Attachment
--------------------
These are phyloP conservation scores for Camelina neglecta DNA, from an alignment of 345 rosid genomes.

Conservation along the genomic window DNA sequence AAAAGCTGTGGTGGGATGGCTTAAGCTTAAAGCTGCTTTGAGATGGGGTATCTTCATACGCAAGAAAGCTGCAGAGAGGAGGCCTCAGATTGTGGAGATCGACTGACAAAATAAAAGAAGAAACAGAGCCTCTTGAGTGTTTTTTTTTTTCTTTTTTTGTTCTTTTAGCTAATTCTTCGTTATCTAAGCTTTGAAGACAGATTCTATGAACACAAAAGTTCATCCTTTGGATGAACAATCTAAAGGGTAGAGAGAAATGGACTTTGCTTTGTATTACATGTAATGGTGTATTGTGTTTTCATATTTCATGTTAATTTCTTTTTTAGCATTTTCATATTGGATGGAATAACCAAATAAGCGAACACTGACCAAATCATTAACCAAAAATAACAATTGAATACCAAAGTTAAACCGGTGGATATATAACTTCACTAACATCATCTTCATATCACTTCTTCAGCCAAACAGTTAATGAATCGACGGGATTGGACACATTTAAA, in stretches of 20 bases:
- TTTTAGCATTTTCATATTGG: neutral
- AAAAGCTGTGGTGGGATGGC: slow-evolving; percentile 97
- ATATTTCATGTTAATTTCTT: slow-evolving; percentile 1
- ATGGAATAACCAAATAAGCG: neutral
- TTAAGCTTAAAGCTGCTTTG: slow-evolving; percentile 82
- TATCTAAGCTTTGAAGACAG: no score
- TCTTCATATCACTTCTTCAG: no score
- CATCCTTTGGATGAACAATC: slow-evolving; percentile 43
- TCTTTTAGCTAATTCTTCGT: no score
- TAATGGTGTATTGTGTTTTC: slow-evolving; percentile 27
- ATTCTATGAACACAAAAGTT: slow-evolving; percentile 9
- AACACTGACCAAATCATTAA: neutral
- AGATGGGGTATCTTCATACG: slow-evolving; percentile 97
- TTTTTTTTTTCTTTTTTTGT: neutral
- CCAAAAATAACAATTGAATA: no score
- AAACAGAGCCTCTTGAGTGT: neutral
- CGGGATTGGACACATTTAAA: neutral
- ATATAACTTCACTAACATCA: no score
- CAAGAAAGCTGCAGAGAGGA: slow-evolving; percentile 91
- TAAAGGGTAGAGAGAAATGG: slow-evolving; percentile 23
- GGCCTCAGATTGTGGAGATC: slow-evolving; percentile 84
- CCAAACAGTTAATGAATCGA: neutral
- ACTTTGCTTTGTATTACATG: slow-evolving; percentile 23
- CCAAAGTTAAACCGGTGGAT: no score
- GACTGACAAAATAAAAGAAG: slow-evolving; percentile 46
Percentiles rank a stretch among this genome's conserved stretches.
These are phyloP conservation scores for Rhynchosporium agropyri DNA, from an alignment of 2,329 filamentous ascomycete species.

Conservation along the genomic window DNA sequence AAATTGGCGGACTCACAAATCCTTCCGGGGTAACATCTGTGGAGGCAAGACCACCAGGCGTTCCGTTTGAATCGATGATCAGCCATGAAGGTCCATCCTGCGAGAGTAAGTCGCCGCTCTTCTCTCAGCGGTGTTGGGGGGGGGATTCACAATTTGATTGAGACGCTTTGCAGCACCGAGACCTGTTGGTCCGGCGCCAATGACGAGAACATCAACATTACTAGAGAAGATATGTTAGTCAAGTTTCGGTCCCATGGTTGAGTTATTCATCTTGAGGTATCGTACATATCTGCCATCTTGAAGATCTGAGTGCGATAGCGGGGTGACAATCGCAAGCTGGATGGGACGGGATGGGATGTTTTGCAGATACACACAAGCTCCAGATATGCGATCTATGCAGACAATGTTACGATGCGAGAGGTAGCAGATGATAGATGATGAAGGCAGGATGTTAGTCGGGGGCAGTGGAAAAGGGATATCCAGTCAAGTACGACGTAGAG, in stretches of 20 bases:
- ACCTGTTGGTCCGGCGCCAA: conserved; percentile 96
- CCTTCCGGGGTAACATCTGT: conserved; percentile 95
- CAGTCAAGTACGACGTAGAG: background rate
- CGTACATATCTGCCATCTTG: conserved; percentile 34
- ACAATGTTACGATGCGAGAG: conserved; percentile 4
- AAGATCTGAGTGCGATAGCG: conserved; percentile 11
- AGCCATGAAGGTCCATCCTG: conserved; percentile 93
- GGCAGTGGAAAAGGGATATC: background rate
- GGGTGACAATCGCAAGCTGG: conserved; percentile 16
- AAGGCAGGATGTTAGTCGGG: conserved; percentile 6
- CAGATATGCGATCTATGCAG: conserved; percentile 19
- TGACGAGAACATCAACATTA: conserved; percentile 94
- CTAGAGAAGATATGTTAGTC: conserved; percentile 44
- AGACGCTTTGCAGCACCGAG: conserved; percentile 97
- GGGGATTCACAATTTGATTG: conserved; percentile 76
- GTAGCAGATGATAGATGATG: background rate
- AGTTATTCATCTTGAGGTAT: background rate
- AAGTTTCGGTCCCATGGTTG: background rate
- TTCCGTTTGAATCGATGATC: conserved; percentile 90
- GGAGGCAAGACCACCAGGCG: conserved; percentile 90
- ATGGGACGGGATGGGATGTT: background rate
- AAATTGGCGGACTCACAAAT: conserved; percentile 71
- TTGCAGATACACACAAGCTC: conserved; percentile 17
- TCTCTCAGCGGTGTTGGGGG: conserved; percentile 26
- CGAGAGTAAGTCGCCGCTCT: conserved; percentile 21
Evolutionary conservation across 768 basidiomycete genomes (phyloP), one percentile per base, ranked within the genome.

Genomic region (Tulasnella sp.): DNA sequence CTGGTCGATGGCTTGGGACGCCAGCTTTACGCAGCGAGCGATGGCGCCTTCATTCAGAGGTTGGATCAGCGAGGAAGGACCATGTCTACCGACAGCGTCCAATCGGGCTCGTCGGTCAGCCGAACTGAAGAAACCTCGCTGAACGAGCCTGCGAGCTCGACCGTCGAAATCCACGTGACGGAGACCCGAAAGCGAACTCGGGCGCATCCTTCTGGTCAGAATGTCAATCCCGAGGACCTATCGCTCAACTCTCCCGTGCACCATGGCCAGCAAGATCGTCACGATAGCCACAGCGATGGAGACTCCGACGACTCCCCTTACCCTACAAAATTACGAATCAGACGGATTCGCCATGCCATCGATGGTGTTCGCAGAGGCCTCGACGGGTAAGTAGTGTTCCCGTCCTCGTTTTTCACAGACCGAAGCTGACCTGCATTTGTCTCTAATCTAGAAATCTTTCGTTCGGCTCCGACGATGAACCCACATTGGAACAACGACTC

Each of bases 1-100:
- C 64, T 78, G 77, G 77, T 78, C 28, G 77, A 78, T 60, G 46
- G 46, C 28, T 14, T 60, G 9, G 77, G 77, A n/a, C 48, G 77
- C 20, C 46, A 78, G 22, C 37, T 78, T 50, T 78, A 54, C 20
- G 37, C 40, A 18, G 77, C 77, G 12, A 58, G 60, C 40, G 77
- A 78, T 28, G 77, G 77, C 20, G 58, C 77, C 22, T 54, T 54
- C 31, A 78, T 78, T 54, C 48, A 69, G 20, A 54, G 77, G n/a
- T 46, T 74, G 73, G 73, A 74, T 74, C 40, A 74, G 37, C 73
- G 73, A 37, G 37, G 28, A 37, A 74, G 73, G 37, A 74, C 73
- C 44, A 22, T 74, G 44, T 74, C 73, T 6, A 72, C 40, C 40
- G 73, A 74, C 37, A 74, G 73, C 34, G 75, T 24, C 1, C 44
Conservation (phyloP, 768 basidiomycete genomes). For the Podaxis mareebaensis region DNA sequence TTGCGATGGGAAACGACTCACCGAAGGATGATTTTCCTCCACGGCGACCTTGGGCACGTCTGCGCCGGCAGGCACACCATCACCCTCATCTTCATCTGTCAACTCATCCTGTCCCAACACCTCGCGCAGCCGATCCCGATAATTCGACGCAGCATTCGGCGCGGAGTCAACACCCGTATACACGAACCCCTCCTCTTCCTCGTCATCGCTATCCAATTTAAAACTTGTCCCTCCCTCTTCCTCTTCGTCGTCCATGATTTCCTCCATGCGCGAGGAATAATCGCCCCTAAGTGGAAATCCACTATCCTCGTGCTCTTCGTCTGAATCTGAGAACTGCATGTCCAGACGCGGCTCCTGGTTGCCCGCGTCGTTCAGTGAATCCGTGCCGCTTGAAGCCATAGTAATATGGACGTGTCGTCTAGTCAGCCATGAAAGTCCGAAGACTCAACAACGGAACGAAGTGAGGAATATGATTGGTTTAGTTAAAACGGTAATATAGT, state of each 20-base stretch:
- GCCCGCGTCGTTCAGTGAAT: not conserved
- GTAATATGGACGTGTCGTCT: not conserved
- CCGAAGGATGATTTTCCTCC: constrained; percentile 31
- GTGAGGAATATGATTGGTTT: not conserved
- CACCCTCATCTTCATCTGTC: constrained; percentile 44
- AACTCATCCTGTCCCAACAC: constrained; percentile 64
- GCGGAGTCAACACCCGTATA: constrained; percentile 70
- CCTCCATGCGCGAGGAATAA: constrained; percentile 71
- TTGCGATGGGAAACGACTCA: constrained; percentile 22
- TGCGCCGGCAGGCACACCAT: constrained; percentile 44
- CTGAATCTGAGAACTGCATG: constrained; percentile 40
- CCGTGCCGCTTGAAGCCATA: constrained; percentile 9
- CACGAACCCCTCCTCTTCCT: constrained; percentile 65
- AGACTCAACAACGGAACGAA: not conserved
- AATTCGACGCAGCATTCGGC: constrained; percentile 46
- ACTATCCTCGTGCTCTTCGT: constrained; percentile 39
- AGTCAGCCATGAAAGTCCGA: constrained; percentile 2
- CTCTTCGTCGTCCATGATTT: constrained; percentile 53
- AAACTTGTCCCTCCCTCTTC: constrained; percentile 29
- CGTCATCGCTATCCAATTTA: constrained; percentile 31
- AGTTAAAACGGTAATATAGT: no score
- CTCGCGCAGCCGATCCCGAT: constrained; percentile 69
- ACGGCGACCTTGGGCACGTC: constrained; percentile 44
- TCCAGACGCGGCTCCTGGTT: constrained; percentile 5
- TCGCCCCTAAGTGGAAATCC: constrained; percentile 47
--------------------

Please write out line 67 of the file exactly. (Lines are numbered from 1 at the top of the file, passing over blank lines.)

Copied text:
- C 44, A 22, T 74, G 44, T 74, C 73, T 6, A 72, C 40, C 40